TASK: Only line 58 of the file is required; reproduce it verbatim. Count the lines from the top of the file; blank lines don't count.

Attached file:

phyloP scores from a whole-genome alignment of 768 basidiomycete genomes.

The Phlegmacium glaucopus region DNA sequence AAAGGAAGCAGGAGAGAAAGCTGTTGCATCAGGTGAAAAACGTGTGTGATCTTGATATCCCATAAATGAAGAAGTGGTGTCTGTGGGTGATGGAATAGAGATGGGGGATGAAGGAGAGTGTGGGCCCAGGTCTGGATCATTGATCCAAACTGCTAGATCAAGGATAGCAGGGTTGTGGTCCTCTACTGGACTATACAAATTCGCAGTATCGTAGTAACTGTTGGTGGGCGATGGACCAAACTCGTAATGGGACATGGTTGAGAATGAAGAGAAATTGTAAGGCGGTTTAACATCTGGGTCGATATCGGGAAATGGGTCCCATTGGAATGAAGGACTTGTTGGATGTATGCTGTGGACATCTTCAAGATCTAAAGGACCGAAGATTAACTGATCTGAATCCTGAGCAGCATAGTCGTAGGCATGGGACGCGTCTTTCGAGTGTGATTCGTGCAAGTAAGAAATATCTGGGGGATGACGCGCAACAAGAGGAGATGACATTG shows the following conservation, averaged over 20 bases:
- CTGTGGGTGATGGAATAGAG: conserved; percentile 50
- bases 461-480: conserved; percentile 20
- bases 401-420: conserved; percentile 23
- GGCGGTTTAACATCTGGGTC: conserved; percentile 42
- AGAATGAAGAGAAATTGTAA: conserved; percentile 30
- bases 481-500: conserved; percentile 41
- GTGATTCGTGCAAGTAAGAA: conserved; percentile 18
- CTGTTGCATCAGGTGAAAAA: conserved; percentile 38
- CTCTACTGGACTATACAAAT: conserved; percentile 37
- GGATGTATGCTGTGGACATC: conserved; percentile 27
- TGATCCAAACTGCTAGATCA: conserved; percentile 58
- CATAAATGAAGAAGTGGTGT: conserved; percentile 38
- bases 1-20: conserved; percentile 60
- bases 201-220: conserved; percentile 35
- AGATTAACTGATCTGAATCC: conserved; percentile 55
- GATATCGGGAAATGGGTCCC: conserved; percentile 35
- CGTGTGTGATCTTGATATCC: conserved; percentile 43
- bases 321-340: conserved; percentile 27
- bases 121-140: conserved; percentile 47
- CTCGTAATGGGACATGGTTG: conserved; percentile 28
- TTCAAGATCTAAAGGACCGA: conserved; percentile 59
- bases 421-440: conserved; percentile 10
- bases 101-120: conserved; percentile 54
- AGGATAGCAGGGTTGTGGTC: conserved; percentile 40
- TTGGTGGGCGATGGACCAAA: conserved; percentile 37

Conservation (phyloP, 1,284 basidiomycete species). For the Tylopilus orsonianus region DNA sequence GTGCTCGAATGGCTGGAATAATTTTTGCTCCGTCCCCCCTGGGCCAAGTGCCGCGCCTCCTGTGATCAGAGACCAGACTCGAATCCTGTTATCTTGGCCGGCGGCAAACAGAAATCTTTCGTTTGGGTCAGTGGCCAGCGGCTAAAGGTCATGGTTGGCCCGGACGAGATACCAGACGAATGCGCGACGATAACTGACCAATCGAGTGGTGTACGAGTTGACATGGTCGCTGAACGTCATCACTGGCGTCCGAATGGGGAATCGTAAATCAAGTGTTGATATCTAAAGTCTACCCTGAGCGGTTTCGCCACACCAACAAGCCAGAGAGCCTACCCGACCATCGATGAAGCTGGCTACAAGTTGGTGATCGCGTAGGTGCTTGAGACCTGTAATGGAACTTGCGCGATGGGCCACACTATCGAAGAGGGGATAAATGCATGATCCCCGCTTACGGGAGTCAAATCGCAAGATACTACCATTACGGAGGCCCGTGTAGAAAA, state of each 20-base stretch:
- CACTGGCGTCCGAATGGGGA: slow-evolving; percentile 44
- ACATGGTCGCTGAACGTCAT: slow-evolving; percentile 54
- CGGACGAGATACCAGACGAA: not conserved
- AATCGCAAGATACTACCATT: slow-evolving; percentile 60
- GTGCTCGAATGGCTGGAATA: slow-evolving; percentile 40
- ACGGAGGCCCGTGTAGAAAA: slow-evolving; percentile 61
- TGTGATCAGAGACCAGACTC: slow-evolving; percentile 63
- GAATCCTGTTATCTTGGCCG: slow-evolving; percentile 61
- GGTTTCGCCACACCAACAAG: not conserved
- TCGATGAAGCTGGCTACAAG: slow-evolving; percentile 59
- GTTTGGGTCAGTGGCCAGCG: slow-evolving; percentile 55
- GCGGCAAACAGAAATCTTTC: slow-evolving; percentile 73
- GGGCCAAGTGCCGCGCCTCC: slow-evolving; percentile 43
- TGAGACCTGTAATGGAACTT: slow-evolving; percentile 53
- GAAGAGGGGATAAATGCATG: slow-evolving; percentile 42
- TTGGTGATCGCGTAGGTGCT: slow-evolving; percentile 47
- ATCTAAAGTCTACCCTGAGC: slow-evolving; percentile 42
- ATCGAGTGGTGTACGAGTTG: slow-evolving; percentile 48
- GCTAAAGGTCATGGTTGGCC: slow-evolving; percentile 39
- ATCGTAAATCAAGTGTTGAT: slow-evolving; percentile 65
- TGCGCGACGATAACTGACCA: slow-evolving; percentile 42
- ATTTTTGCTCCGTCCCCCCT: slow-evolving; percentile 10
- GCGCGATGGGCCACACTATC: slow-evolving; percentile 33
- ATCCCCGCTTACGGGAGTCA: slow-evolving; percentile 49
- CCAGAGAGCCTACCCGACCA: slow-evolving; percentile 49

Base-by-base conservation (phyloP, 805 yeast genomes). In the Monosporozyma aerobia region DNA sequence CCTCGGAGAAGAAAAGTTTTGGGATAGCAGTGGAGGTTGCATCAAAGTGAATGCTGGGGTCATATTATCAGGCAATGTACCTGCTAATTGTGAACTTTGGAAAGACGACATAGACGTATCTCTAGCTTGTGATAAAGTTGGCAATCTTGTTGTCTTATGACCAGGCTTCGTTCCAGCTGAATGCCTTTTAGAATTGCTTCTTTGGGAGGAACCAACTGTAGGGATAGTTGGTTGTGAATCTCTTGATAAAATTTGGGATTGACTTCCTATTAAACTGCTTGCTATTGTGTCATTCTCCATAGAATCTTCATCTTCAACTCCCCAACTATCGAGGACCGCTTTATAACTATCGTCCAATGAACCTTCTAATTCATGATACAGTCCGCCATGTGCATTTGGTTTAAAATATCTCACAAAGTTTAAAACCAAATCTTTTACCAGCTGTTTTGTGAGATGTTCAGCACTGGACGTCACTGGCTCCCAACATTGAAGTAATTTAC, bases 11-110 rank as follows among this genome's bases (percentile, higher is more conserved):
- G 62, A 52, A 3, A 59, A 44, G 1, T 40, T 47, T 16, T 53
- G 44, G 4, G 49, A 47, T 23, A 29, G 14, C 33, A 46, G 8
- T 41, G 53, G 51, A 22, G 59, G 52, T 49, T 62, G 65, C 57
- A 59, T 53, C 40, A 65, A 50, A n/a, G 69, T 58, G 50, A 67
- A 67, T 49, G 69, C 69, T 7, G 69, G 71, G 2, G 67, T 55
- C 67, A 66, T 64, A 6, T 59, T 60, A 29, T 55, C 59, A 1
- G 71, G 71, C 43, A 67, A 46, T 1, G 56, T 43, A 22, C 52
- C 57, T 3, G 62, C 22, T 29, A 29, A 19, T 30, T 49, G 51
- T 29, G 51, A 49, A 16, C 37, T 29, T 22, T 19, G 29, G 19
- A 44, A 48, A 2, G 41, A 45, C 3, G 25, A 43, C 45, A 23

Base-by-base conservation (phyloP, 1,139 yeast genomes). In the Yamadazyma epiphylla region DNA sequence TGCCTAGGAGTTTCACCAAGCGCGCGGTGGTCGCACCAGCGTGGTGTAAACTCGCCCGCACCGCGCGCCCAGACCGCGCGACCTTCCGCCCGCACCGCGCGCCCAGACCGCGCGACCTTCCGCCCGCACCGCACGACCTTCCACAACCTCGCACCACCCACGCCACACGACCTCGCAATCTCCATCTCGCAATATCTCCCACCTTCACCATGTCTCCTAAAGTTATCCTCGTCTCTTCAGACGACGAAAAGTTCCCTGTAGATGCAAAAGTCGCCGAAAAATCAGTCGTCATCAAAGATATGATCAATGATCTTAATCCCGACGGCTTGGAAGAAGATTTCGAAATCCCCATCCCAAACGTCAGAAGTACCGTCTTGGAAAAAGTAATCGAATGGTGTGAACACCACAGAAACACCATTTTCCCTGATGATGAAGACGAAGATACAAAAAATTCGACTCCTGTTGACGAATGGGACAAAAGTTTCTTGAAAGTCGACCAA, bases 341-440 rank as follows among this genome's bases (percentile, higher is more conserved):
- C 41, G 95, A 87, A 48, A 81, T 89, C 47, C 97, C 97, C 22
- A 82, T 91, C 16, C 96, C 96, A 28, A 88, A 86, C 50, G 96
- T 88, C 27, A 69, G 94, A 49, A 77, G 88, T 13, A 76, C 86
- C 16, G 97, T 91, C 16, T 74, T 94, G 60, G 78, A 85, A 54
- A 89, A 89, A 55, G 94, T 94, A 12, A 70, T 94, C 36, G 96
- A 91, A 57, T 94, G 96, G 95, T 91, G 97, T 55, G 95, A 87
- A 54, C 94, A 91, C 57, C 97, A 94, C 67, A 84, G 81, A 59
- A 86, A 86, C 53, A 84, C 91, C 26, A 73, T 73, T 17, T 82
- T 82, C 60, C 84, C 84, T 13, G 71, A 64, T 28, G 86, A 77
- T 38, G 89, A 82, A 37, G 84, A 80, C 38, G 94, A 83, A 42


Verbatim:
- A 59, T 53, C 40, A 65, A 50, A n/a, G 69, T 58, G 50, A 67